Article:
Thursday, June 5, 2014

Will To Win

China has all but seized various islands and bits of land from the Philippines and Viet Nam and expanded and strengthened its claims on the entire East and South China Seas.  They have done this by establishing small outposts and oil rigs as well as by establishing the habit of regularly patrolling the disputed areas so as to establish the normalcy and, therefore, the acceptability and inevitability of their claims.  Add to this their use of air defense zones and their control over, and successful exclusion of, US ships and planes from areas of interest and the acquisition of the East and South China Seas is all but assured. 

We must recognize this very clearly.  China is pursuing a policy of annexation through normalization.  Disputed territories are being patrolled on a regular basis so that over time other countries slowly come to accept the situation as normal.  The Air Defense Zone, while illegal in its implementation, is being enforced to establish the normalcy of the control.  The legal Economic Exclusion Zone is being illegally interpreted as a military exclusion zone with a goal of habitual enforcement to establish its legitimacy and normalcy.  Tiny outposts and oil wells are being established on disputed points of land (they barely qualify as islands) to establish normalcy of Chinese control over those points.  Eventually, most of these actions will come to be accepted (a fait accompli) and those that aren’t can be claimed to be legitimate through years of “ownership” (squatter’s rights or possession is nine tenths of the law) and presented to the court of world opinion as custom and tradition (common law). 

The US appears to recognize that Chinese control over the region is undesirable and ought to be prevented.  Of course, we cannot hope to counter China’s expansionist movement alone.  The US must develop close ties with the Pacific countries in and around the East and South China Seas.  Ideally, we would also partner up with countries further away from the area but still invested in the events and results.  Together, this coalition may eventually be able to counter China’s moves. 

Hmmm ….

Do you see the disconnect in the previous paragraphs?  China is able to pursue (successfully, so far!) its plans for regional domination with only its own internal forces and capabilities.  It is not part of a broad coalition of like minded countries pursuing a mutually agreed upon conquest of the area.  It’s simply acting on its own.  The US, on the other hand, is seemingly paralyzed, unable to act without the backing of a coalition, despite having far greater military might, more resources, and a stronger economy (for the moment, anyway!).  Where is our will to act forcefully and, if necessary, unilaterally to achieve our goals?  Have we become so timid that we cannot and will not act alone?  Where is our will to win?  Lead, and others will follow - that's how you build a coalition.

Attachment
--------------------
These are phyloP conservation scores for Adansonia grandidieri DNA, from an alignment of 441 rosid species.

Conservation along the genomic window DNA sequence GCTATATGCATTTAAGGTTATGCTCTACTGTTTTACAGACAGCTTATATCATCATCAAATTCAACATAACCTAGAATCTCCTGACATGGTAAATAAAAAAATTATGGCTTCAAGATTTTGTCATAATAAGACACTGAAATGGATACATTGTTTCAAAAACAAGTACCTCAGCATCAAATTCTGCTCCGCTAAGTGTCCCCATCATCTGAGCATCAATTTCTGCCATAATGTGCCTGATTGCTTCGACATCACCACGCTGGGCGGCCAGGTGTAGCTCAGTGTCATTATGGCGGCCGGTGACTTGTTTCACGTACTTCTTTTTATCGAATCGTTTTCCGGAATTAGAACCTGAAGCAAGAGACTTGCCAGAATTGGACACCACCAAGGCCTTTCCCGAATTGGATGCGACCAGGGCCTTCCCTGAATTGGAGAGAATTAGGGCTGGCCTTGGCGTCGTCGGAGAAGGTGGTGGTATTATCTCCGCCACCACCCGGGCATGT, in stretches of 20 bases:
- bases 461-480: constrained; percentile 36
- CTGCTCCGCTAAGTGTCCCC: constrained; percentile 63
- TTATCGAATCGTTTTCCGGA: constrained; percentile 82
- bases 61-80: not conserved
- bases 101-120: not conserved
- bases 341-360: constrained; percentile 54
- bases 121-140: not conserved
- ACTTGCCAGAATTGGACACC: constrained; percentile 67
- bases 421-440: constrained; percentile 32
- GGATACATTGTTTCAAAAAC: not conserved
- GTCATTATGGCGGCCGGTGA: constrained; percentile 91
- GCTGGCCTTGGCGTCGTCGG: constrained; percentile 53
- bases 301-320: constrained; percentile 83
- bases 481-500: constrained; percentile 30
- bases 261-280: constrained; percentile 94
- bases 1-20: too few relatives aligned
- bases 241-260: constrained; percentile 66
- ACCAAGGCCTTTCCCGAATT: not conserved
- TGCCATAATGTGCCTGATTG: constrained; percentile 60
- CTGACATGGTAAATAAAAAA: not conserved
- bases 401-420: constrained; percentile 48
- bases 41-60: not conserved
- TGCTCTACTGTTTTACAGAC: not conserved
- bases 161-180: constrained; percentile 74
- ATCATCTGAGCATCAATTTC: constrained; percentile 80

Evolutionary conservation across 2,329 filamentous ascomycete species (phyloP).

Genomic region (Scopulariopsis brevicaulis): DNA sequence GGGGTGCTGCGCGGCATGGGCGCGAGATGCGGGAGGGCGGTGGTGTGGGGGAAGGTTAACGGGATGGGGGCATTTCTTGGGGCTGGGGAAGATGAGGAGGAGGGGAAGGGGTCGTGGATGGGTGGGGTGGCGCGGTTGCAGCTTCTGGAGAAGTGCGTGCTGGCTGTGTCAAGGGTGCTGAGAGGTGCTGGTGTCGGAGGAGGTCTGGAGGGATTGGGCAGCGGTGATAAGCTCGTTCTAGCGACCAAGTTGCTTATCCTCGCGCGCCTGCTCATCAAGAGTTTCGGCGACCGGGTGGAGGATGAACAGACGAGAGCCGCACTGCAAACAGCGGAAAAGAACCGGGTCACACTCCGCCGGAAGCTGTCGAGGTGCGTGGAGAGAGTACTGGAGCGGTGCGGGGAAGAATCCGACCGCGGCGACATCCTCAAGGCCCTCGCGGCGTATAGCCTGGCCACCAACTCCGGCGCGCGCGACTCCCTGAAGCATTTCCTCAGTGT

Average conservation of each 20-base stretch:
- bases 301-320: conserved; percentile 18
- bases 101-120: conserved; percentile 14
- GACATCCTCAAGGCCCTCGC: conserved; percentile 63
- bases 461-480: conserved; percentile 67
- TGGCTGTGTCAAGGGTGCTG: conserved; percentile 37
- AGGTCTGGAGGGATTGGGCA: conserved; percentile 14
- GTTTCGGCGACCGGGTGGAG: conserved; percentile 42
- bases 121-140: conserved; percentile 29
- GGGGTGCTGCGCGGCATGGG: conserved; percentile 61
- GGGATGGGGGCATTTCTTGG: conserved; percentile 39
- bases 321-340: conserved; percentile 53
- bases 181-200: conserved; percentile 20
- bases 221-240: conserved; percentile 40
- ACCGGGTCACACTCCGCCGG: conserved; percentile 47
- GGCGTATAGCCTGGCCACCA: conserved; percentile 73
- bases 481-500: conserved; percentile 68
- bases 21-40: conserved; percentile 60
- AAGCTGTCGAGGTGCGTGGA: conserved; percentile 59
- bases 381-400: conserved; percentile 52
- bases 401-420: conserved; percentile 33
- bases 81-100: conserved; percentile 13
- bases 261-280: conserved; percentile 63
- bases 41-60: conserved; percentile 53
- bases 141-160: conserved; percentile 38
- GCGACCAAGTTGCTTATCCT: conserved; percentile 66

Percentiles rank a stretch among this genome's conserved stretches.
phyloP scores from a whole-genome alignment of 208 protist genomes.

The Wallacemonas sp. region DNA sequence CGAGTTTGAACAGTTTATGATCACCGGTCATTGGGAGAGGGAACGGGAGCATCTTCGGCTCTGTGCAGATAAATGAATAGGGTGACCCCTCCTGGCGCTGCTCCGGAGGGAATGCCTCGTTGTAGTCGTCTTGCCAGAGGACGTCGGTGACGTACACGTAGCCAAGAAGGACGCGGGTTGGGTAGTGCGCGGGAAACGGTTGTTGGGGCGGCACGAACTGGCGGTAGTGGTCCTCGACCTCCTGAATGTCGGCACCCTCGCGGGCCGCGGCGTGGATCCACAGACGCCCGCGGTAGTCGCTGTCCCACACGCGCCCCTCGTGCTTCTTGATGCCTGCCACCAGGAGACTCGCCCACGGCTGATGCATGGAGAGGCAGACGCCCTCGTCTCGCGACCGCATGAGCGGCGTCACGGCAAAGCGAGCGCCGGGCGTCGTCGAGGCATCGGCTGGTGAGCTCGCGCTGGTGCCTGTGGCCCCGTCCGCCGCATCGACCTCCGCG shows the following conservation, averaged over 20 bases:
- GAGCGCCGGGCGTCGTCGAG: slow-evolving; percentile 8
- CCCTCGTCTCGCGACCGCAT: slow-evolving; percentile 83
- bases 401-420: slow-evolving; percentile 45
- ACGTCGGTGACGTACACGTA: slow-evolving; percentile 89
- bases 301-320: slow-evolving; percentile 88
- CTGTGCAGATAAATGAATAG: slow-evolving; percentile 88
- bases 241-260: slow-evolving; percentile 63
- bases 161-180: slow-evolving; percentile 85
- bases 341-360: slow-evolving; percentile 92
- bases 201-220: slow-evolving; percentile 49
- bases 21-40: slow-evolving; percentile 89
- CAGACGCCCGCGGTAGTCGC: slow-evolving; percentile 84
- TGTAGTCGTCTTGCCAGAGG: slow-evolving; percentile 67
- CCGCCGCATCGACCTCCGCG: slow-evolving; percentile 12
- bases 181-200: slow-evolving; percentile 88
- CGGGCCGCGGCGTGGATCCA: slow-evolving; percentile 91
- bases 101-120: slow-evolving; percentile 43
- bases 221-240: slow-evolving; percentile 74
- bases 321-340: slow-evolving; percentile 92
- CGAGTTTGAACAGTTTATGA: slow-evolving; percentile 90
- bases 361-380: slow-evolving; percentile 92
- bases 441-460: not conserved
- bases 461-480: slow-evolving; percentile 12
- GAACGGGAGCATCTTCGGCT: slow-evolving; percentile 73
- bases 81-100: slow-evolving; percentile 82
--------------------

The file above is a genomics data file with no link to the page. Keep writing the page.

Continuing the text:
I’m not going to address the political aspect of this (although recognizing that the political and military are intimately bound together!) since this isn’t a political blog.  Instead, let’s look at the military, specifically naval, actions that we can take, alone, to counter current Chinese moves.

The basis of China’s expansion is normalcy and the methodology is routine patrols and outposts in disputed areas to establish that normalcy.  We must counter that with our own routine patrols in disputed areas.  Ideally, every Chinese patrol ship should have a US ship sailing in close formation.  Ideally, the countries involved in the territorial disputes should establish their own tiny outposts with resupply and patrol support from us.  We should be routinely and heavily transiting the air defense zone and economic exclusion zone (EEZ) so as to invalidate Chinese normalcy and re-establish the normalcy of international rule and law of the sea.  We should emphatically re-establish our right of passage in international waters.

Chinese Outpost at Johnson South Reef


What we should not do is leave the 20-30 nm vicinity of a Chinese naval group in international waters when told to do so.  What we should not do is curtail flights and passages through illegal air defense zones and EEZ’s just to avoid confrontations.  What we should not do is allow the establishment of illegal outposts on disputed islands.